Yellow - Code and CLI
You do not need to know how to code to be good at security. So many of those new to the industry are daunted at the prospect of learning how to code and it prevents them from taking the plunge into cyber. Does it help? Absolutely! But it is not necessary. There is a level of basic coding knowledge that is totally acceptable.
Think of it like learning the basics of a foreign language. Does everyone need 4-5 years to become completely fluent in Spanish before ordering food at your favorite taco joint? No! But understanding some of the more common terms and how to recognize the language when its used, goes a long way. The same is for code.
To help with this basic understanding, there have been many platforms, tools, and projects created around making understanding code, easier. As a security analyst, most are not expected to be able to write Javascript or in-depth powershell commands. But should you be able to recognize them and and be able to understand a bit of their function? Absolutely! And there are tools that can make that easier.

  • Operator Handbook: Windows_Commands - pg. 328

  • ​ - An amazing repository of command strings accomplishing different tasks. Simply search the task and see what commands have worked for others.
  • ​ - Write down a command-line to see the help text that matches each argument
  • ​ - Command Line cheatsheet tool

Shellcode - For those of the offensive persuation

  • ​Snyk - CLI and build-time tool to find & fix known vulnerabilities in open-source dependencies. It is one of the biggest support tools in DevSecOps. It even has its own convention.​
  • ​WhiteSource Bolt for GitHub - WhiteSource Bolt for GitHub is a FREE app, which continuously scans all your repos, detects vulnerabilities in open source components and provides fixes.
  • ​Brakeman - A static analysis security vulnerability scanner for Ruby on Rails applications
  • ​Cppcheck - A tool for static C/C++ code analysis
  • ​FindBugs - Find Bugs in Java Programs
  • ​Sobelow - Security-focused static analysis for the Phoenix Framework
  • ​bandit - Bandit is a tool designed to find common security issues in Python code.
  • ​Package Hunter - Scan dependencies for potentially malicious code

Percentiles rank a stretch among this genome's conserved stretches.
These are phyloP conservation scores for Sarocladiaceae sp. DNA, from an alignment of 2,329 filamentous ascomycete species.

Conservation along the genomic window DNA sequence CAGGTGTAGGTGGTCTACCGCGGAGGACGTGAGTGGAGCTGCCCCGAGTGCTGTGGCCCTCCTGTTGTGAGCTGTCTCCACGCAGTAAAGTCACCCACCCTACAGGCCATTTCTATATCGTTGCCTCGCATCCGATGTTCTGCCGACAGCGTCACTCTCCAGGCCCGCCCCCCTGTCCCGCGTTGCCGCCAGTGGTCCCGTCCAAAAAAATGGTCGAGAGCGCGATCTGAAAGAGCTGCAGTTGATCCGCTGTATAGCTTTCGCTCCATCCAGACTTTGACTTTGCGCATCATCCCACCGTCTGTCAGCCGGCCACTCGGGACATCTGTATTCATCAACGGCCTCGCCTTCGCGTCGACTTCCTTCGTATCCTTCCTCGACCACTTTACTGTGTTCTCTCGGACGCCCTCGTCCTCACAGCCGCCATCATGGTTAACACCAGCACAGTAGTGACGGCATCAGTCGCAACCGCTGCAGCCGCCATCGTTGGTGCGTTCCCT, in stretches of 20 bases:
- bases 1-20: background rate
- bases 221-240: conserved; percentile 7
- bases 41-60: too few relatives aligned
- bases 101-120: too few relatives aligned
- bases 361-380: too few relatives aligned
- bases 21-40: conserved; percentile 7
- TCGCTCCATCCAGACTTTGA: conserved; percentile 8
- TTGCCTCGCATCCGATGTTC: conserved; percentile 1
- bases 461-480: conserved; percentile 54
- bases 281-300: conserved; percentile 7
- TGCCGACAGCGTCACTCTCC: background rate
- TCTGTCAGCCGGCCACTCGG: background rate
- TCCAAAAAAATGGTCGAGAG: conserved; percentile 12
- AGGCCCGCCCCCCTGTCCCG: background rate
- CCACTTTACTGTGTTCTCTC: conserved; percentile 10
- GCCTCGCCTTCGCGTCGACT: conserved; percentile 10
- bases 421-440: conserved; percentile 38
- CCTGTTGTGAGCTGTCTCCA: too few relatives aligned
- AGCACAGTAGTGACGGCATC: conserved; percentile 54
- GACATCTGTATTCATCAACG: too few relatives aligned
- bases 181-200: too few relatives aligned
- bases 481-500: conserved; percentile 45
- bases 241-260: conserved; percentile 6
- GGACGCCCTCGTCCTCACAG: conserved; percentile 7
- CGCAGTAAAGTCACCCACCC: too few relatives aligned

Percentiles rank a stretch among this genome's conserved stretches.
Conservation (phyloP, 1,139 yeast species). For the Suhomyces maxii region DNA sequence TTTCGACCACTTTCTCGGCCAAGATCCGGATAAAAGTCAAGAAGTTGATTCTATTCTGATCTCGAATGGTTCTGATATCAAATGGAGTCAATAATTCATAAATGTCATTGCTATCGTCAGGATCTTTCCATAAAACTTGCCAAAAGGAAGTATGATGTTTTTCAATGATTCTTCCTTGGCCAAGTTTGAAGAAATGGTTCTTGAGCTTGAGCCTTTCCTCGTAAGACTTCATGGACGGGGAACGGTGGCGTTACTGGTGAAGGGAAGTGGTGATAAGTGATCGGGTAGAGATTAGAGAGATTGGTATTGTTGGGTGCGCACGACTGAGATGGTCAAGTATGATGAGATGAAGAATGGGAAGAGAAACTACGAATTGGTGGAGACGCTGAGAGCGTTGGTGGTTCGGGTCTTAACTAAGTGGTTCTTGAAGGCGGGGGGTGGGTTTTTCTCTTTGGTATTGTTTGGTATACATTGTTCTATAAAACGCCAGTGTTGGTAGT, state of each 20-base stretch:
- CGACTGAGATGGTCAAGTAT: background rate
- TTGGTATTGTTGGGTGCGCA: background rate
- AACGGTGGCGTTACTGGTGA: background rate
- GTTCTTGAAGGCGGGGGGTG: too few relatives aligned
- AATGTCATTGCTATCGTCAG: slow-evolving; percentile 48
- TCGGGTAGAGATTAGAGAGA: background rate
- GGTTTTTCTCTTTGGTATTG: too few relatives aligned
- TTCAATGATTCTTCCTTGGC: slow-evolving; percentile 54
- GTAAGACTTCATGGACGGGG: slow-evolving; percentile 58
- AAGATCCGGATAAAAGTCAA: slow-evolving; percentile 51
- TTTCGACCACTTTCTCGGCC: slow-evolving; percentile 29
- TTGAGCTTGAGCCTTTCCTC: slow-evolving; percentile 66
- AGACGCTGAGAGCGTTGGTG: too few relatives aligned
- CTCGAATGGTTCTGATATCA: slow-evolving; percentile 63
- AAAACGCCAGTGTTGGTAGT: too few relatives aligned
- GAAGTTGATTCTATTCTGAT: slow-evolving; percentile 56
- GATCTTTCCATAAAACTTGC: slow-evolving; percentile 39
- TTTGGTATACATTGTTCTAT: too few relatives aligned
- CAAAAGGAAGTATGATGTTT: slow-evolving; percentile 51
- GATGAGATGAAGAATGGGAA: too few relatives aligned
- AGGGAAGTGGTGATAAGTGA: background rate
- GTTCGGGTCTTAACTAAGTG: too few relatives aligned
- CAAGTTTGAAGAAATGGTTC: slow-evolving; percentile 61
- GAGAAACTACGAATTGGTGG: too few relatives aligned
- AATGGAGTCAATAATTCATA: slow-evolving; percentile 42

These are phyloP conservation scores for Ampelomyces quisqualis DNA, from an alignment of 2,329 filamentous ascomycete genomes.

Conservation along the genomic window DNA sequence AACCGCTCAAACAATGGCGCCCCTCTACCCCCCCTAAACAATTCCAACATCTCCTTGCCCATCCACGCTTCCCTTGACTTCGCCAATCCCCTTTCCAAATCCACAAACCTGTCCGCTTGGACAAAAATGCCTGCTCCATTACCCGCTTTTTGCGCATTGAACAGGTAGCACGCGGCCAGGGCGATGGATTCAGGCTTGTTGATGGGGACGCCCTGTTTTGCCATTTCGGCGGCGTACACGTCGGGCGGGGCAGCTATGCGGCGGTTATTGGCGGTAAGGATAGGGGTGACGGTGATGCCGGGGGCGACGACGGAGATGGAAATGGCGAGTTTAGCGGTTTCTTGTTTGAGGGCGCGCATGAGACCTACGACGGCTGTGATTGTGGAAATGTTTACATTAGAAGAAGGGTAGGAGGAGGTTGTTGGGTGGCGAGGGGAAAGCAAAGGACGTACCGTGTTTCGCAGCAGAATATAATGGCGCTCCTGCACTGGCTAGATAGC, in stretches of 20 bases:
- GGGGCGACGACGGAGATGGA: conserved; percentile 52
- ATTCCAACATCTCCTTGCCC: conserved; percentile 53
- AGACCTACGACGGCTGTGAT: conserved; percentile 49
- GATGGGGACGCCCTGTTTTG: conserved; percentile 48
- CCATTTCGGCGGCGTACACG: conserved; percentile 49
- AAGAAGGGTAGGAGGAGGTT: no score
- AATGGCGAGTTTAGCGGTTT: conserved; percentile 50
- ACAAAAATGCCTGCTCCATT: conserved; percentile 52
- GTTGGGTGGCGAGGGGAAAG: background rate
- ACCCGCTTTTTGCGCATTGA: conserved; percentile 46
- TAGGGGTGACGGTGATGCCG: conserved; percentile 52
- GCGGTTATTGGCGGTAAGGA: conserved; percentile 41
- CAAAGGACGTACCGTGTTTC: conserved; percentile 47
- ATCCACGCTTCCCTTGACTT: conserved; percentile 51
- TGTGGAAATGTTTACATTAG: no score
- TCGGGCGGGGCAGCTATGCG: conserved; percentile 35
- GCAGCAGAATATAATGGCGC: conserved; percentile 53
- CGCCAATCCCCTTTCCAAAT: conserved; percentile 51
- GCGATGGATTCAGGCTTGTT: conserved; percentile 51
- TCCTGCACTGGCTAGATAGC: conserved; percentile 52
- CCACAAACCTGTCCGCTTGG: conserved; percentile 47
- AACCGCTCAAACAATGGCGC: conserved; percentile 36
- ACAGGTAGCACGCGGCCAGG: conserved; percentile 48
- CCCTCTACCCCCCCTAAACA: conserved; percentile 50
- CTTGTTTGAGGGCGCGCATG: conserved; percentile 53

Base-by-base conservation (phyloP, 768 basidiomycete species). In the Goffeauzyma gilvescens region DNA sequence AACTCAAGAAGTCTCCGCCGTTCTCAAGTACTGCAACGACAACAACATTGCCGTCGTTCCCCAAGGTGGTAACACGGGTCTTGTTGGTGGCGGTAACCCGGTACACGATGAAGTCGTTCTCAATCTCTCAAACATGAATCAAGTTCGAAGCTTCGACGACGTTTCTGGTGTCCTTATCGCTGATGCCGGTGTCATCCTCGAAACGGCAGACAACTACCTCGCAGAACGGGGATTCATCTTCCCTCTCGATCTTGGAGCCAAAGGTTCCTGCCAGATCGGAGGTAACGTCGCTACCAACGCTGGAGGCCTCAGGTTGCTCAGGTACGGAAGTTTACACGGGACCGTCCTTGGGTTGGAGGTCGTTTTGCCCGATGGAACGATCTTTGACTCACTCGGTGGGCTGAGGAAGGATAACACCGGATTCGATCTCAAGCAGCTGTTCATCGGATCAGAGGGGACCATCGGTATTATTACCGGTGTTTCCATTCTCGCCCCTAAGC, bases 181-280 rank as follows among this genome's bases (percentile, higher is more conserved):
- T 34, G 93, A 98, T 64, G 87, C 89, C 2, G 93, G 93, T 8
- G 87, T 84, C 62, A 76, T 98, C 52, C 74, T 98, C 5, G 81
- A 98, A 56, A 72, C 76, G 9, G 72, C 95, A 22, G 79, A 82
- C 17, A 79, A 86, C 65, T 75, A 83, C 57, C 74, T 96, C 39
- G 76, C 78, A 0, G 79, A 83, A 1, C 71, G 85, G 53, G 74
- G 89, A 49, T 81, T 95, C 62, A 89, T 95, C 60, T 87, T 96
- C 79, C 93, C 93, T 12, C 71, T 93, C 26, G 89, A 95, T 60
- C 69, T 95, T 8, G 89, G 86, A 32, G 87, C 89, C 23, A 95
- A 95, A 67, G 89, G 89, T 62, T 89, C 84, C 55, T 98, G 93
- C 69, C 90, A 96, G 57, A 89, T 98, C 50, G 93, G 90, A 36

• ​semgrep - Lightweight static analysis for many languages. Find bug variants with patterns that look like source code.
  • ​GGShield - Detect secret in source code, scan your repo for leaks. Find secrets with GitGuardian and prevent leaked credentials. GitGuardian is an automated secrets detection & remediation service.
  • ​puma-scan - Puma Scan is a software security Visual Studio extension that provides real time, continuous source code analysis as development teams write code.
  • ​ - Examples of insecure programming. For learning
  • ​ - Bandit is a tool designed to find common security issues in Python code.

  • ​NRE Labs - learn automation by doing it. Right now, right here, in your browser.

  • ​Hashcalc - A fast and easy-to-use calculator that allows to compute message digests, checksums and HMACs for files, as well as for text and hex strings. It offers a choice of 13 of the most popular hash and checksum algorithms for calculations.
  • ​Md5 Decrypt & Encrypt - More than hashes - Handy tool for hash lookups. Can save some time over brute forcing.

  • ​ - Browser-based Online and Offline Hex Editing
  • ​Hexinator - Powerful free hex editor
  • ​Frhed - Free Hex Editor
  • ​shed - shed (Simple Hex Editor) is an easy application for viewing and editing files in text mode, using ncurses.
  • ​Bless - Gtk# Hex Editor

  • ​edb-debugger - edb is a graphical cross platform x86/x86-64 debugger.
  • ​ollydbg - OllyDbg is a 32-bit assembler level analysing debugger for Microsoft Windows. Emphasis on binary code analysis makes it particularly useful in cases where source is unavailable.
  • ​httopenocd - OpenOCD aims to provide debugging, in-system programming and boundary-scan testing for embedded target devices.
  • ​gdb - GBD/PEDA - GDB is a command line debugger for Linux that is essential for exploiting Linux binaries. Python Exploit Development Assistant (or PEDA) is an open-source extension to GDB that makes it easier to use.
    • Pattern - When looking for buffer overflows, one of the key components is identifying at which point the return pointer is overwritten. To help identify this location, PEDA can generate patterns that can be used as input, and then used to identify the location of the string.
    • Ropsearsch - Ropsearch will look for return-oriented programming (ROP) gadgets in memory that can be used for exploits that use ROP techniques.
    • Searchmem|find - β€˜Searchmem’ and β€˜find’ can be used to look for structure in memory. A typical case would be using it to look for strings like β€˜sh’ that can be used in ret2libc payloads.
    • Skeleton - This will generate a Python skeleton program that can be used to create an exploit script.
    • Vmmap - Vmmap will show a table that lists all the memory regions of the binary. It will also include what read, write or execute permissions are set on each section. β—‡​
    • Install PEDA
# git clone ~/peda
# echo "source ~/peda/" >> ~/.gdbinit

  • ​Ciphey - Fully automated decryption/decoding/cracking tool using natural language processing & artificial intelligence, along with some common sense.
  • ​Replit - Collaborative, in-browser IDE to code in 50+ languages.
  • ​bytecode-viewer - an Advanced Lightweight Java Bytecode Viewer, GUI Java Decompiler, GUI Bytecode Editor, and much more.
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On this page
Secure Coding
Command Shells
WIndows CLI
CLI Assistance Tools
Code Reference Tools
Code libraries and collections
Decoding Tools
Javascript Decoders
Code Vulnerability Scanning
Misc Tools
Hex Editors
Honorable Mention